Cuba Mired in Economic Crisis as the U.S. Imposes New Sanctions Against It
In April 2019, U.S. President Donald Trump imposed a new set of sanctions on three countries – Cuba, Venezuela, and Nicaragua. The sanctions were communicated by American National Security Advisor John Bolton to the veterans of the failed 1961 Bay of Pigs invasion. Notably, the sanctions were the most severe for Cuba – the U.S. blames Russia, Cuba, and others for the unsuccessful ousting of Venezuelan President Nicolas Maduro. At this juncture, the U.S. feels Cuba’s intelligence and security support is helping Maduro’s grip on power despite a severe economic and political crisis in Venezuela. The sanctions on Cuba entail the following:

      • Limits on the amount of money Cuban Americans can send back to Cuba.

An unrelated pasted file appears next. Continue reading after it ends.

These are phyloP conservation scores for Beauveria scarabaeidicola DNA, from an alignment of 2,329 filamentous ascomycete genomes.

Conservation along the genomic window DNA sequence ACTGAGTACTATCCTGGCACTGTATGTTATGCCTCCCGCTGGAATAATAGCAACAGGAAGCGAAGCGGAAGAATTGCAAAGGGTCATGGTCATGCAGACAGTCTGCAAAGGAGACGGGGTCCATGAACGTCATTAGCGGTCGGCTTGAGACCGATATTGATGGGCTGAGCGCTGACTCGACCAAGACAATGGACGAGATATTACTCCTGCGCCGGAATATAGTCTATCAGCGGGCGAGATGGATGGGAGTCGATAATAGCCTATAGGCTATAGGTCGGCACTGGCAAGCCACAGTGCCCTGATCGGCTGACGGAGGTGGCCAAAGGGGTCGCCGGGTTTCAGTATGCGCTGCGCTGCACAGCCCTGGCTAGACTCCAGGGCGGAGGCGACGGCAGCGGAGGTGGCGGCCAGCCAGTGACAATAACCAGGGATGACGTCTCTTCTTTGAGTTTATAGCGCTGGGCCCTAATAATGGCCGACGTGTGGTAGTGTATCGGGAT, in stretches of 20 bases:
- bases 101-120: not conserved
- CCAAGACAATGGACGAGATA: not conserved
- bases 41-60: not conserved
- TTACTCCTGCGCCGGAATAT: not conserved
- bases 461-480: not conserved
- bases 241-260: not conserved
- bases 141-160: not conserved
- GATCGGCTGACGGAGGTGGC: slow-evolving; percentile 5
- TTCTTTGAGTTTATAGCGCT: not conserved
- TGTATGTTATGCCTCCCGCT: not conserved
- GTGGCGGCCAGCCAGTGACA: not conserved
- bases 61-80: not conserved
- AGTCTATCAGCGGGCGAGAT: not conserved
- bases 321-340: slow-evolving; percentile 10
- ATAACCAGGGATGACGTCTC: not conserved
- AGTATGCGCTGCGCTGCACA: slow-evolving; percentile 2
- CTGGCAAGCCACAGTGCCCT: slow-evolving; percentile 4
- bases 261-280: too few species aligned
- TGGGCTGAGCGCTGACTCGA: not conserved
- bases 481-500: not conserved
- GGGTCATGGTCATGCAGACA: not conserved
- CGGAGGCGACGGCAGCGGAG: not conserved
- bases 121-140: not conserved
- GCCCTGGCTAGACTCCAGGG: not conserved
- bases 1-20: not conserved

• Invocation of Title III of the Helms-Burton Act that has invited the criticism of Canada and several European nations. The Act (that was waived for the past 23 years) will allow any U.S. citizen (including Cuban Americans) to sue any foreign company that uses any land nationalized by the Fidel Castro government after the 1959 revolution. Barring the Cuban elite (around 1 percent who fled Cuba to the U.S. after Fidel Castro came into power), the decision is a major setback for several companies operating in Cuba. The decision, aimed to pressure Cuba to withdraw support from Venezuela, will result in billions of dollars of lawsuits impacting European and Canadian companies’ operations in sectors such as hotels, distilleries, tobacco, etc.
      • Non-family travel restrictions for American citizens – already in 2017, the Trump Administration ceased the ‘people to people policy’ and stated only Americans on an educational tour could travel to Cuba. Also, Americans could not stay in or shop from government-owned hotels and shops in Cuba. Under the current sanctions, the U.S. government is yet to clarify the extent of the travel restrictions re-imposed on Americans.